The squeal of metal on metal woke her just before dawn. Through the open bedroom window, carried along on a cool, silty breeze, she could hear the train that snaked along the lake's north shore.
In the haze of half-sleep, she thought the squeal was her son calling from his room, “I’m reeeeeeeady. I’m reeeeeeeady.”
Ready for what?
As she came to, she realized her son’s voice was the diesel locomotive. She sighed, relieved.
And then, as she was curling her spine into a comma, preparing to drift away again, she remembered what she’d told her husband late the night before. She'd said, “This afternoon, for lunch…I fed you a rotten egg.”
Roland had been close to sleep. But she heard his red-graying hair scratch the pillowcase as he turned his head. “What? Why?”
“Well, I didn’t know it was rotten, of course. And it wasn’t, exactly. It was recalled.”
“What do you mean ‘recalled’?”
“Great,” he said. “That’s just great.”
Now, the sky was just beginning to brighten. The crows hadn’t begun their infuriating squawking yet, like a slack bow across loose violin strings. But other birds began to chitter.
Avoiding looking at her slumbering husband, she got up and crept downstairs. She wished she’d woken earlier, for the meteor shower that was supposed to have happened. But as it was, the few hours she'd slept hadn’t been restful.
She went onto the back deck and tucked a drying beach towel around her knees. It smelled of fish.
Truthfully, she was a little smug about having fed Roland the tainted egg. He’d been on the nasty side lately, too quick to sneer at her and reprimand Jack.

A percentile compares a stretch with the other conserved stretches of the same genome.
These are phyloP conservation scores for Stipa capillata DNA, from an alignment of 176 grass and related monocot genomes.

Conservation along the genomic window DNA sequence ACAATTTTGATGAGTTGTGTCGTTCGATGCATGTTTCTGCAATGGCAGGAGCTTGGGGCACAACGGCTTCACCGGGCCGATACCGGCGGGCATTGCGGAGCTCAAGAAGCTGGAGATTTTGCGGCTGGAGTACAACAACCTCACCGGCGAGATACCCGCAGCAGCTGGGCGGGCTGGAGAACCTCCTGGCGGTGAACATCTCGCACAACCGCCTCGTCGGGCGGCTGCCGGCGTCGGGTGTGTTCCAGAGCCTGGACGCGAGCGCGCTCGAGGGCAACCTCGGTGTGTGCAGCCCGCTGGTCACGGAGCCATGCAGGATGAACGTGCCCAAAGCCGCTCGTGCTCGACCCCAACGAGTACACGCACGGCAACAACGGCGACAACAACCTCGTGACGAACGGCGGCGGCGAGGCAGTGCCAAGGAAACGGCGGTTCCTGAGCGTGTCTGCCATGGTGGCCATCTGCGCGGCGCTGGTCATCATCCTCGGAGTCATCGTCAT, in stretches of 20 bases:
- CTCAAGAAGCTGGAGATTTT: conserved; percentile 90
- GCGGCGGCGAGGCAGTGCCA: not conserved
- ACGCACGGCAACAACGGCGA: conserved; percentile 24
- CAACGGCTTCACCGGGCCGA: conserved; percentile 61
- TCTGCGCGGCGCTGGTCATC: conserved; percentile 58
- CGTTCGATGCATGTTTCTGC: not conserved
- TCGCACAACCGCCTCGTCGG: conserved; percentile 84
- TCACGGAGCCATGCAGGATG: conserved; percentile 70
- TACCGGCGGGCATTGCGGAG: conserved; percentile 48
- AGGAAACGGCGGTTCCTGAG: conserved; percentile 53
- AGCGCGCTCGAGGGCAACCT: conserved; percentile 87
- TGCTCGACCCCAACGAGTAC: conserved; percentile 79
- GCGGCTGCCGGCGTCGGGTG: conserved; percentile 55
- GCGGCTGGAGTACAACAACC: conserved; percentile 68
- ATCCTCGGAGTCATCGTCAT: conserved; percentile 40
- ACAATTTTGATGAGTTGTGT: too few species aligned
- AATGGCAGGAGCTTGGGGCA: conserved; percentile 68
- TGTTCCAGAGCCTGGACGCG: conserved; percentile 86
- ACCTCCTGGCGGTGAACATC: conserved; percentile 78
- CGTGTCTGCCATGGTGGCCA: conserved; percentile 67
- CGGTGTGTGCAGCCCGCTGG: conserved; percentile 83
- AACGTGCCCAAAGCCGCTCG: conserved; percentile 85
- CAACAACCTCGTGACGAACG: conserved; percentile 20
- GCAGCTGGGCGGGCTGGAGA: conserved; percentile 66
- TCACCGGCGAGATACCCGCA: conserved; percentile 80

Roland would probably be fine anyway. The man never got sick.
After staring up at the light gray sky for a while, she found sleep trying to overtake her. No, she told herself. No. Not now.
She heard movement in the kitchen. She turned, and through the screen door saw Roland pouring club soda into a glass. “What?” she said.
“Just, you know, feeling a little queasy.”
She pulled the raspy towel up around her hips. Good, she thought.
There was a shattering. Then a “Damn it to hell!” from Roland.
She stood to help, but he waved her away, “I’ve got it.”
There were the muffled sounds of Roland bumbling around, searching for dishtowels and sponges, the snapping of drawers and cupboard doors.
It wasn’t long before six-year-old footsteps padded down the hall above them. Roland had woken Jack.
“Stay back!” Jack’s dad yelled. “Stay way, way back. There’s glass all over the floor. It could cut your feet.”
Jack looked around. His eyes felt scratchy. “But I want milk.”
“You’ll get your milk in a little while. For now, just stay away. Or better yet, go back to bed. It’s only five-thirty.”
Jack’s mom’s voice came from outside, “Come sit here with me.”
He didn’t want to. He had to pee and he wanted milk. He drank milk every morning first thing. He went to the sliding screen and pressed his forehead against it. His mom patted the cushion next to her. She had his Spider Man towel on her legs.
He felt that fuzz in the air again. Like when he laid down in the patch of milkweeds out back. Only this wasn’t a good fuzz. It was crunchy and crackly.
Without taking his forehead off the screen, he shook his head.
His dad said a bad word and, when Jack turned around, he was sucking bright red blood from his finger.
Jack didn’t know why his mom wasn’t in there helping, putting a Band-Aid on his dad’s cut like she did for him. He thought it had something to do with the fuzzy air.
Roland ran his finger under water as cold as he could stand. His stomach churned and he couldn’t believe Jack was already awake. He’d be impossible by middle of the afternoon. At least, assuming Roland felt decent enough to go to work, Samantha would be the one dealing with it. She’d caused this uproar, after all.